Global investment in the insurtech space smashed records last year, according to Gallagher Re’s inaugural Global InsurTech Report. Total funds invested were US$15.8 billion, the highest annual capital inflow and more than the amount invested in 2019 and 2020 combined.
There were 564 deals in 2021, another record. New records were also hit for international participation, unicorn creation, and IPOs. A record for single-deal size was set when Integrity Marketing Group raised US$1.2 billion in December, Gallagher Re reported.
In 2021, US$9.4 billion was invested in property and casualty insurtechs, with the balance of US$6.4 billion – about 40.5% of the total – invested in life and health companies. There was a spike in total funding in the fourth quarter of last year, driven by 13 “mega-round” deals. They accounted for 71% of the US$5.3 billion invested during the period, Gallagher Re said. Q4 of 2021 was also – until the first quarter of this year – the largest ever for seed, angel, and Series A funding rounds, which totalled US$635 million.
“An incredible upwards trajectory of global insurtech funding has occurred during the past nine years, after we started tracking it in 2012, culminating in the record-breaking US$15.8 billion total for 2021,” said Dr. Andrew Johnston, global head of insurtech at Gallagher Re. “By the end of 2021, an enormous $41.65 billion had been invested globally into insurtechs across 2,249 deals in 63 countries. It included 99 mega-round deals, which accounted for US$21.88 billion of the total. Therefore, more than half of all the investment (52%) deployed during this period went into only 4.4% of all insurtech deals.”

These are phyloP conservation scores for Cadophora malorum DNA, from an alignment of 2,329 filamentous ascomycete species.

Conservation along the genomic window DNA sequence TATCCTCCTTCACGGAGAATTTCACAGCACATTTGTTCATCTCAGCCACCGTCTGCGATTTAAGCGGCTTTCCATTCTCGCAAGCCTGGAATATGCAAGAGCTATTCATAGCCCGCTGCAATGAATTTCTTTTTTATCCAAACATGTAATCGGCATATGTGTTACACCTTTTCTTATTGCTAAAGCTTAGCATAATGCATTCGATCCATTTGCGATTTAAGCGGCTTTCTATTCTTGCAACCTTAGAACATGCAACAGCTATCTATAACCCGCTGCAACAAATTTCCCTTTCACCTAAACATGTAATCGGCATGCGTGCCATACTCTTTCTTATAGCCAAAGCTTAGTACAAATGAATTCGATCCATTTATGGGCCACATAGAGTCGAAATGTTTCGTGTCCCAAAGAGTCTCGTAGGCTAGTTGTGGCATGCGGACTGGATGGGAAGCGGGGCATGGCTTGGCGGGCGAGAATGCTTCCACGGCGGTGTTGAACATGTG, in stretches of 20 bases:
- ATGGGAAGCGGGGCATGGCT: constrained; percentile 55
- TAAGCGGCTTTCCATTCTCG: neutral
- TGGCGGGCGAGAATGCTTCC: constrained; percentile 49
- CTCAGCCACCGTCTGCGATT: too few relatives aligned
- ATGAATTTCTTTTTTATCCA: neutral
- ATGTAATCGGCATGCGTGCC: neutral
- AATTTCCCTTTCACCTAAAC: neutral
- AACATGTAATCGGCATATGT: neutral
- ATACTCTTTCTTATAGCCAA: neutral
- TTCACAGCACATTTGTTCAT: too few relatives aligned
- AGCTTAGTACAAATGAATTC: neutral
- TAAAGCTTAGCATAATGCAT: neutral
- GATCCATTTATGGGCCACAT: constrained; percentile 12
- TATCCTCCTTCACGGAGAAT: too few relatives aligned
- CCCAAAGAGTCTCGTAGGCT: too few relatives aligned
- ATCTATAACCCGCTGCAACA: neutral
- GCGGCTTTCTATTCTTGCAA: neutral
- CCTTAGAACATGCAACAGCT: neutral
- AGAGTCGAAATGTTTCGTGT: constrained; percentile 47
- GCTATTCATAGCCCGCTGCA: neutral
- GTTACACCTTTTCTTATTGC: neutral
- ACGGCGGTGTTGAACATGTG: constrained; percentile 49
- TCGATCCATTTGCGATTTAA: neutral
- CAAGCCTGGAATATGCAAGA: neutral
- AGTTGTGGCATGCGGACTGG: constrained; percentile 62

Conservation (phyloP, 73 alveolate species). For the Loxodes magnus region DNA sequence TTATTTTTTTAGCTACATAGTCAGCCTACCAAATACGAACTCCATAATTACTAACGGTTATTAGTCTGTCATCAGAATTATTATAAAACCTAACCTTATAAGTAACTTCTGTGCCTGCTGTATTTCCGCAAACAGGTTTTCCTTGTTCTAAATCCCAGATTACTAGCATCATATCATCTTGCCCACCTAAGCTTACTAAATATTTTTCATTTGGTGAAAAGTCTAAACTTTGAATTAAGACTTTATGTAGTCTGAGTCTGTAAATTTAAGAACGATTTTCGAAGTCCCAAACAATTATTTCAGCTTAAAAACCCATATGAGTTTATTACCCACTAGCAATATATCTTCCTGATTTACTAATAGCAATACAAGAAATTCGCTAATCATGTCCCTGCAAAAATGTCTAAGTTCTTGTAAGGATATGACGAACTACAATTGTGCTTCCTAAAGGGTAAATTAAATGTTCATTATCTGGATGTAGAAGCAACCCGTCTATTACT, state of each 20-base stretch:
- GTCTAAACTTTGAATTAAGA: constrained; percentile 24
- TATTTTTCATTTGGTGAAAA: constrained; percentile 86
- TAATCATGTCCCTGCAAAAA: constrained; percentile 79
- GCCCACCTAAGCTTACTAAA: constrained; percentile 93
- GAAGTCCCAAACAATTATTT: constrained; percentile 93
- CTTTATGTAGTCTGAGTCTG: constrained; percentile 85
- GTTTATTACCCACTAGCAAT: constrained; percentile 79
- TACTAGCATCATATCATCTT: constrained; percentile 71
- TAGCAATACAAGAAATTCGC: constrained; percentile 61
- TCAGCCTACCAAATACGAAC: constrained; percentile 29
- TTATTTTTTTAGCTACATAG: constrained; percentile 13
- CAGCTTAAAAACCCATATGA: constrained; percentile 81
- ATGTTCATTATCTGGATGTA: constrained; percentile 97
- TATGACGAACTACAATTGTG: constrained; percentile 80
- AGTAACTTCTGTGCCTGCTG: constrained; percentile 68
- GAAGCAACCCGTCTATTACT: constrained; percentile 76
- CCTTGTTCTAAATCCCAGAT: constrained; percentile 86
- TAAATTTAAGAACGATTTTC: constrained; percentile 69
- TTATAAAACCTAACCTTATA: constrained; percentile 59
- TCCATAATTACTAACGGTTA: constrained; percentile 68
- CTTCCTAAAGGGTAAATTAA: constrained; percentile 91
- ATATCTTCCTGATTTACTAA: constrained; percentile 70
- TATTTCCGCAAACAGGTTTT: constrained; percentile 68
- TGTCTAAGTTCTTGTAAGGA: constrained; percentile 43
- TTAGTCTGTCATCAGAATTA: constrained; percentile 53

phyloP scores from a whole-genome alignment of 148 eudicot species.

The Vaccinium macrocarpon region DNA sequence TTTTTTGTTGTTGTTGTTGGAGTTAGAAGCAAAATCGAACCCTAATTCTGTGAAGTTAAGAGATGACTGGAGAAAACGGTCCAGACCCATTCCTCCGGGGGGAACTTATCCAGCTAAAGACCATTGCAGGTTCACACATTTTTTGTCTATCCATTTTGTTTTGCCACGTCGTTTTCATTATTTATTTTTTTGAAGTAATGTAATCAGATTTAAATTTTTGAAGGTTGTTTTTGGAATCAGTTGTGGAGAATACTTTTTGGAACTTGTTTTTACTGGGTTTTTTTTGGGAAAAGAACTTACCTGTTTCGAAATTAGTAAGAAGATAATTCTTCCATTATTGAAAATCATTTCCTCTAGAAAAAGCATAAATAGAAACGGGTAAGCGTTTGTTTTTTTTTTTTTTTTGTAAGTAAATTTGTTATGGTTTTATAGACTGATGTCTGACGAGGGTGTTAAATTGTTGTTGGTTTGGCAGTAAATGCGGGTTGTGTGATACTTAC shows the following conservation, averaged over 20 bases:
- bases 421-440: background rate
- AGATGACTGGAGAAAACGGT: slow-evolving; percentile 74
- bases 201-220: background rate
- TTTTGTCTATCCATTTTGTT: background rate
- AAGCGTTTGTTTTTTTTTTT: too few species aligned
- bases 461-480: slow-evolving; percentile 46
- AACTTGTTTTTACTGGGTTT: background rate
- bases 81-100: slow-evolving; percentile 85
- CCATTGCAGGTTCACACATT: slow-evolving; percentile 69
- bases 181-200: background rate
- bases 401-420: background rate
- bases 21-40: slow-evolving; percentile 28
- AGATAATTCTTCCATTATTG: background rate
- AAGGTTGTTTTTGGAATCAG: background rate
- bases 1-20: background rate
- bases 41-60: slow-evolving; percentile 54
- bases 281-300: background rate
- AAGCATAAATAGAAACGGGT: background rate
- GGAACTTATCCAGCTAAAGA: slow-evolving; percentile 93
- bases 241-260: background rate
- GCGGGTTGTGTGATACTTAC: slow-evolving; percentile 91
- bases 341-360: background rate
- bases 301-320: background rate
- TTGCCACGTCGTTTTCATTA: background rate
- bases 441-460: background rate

Johnston said that insurtech growth over the past decade has been “incredibly impressive” and shows no sign of slowing down, with the first quarter of this year recording US$2.2 billion worldwide.
“While ‘only’ 43% of the total global investment recorded when compared with the prior quarter [2021 Q4], 2022 Q1 saw parity between quarters in terms of total deal flow [deal count], with a very impressive 143 deals recorded,” he said.
Johnston pointed out that there were only five mega-rounds recorded in the first quarter, lower than Q4 2021.
“This may be an indication that capital invested is actually becoming democratised – a more equally distributed spread of total capital invested,” Johnston said. “This possibility is further bolstered by the fact that 2022 Q1 observed the highest-ever recorded participation of early-stage investment, with a highly impressive US$660 million invested into insurtechs globally at their earliest stages.”
Johnston also said that much of the money has been invested in companies that wouldn’t necessarily have been labelled as insurtechs five years ago.
“Since almost all new ideas and entrants now have a technological angle, it becomes harder to separate the two,” he said. “If we were to look back at every single insurance-sector investment since technology was first truly yoked, and reclassified the investment data to the current broader use of the term, insurtech investment’s recent worldwide growth might look a little less impressive and stark. The vast majority of new insurance projects, ventures, and businesses will be heavily supported by tech. Technology will be the platform, enabler, and product that continues to keep our industry relevant and cost-efficient, so the label ‘insurtech’ needs redefinition.”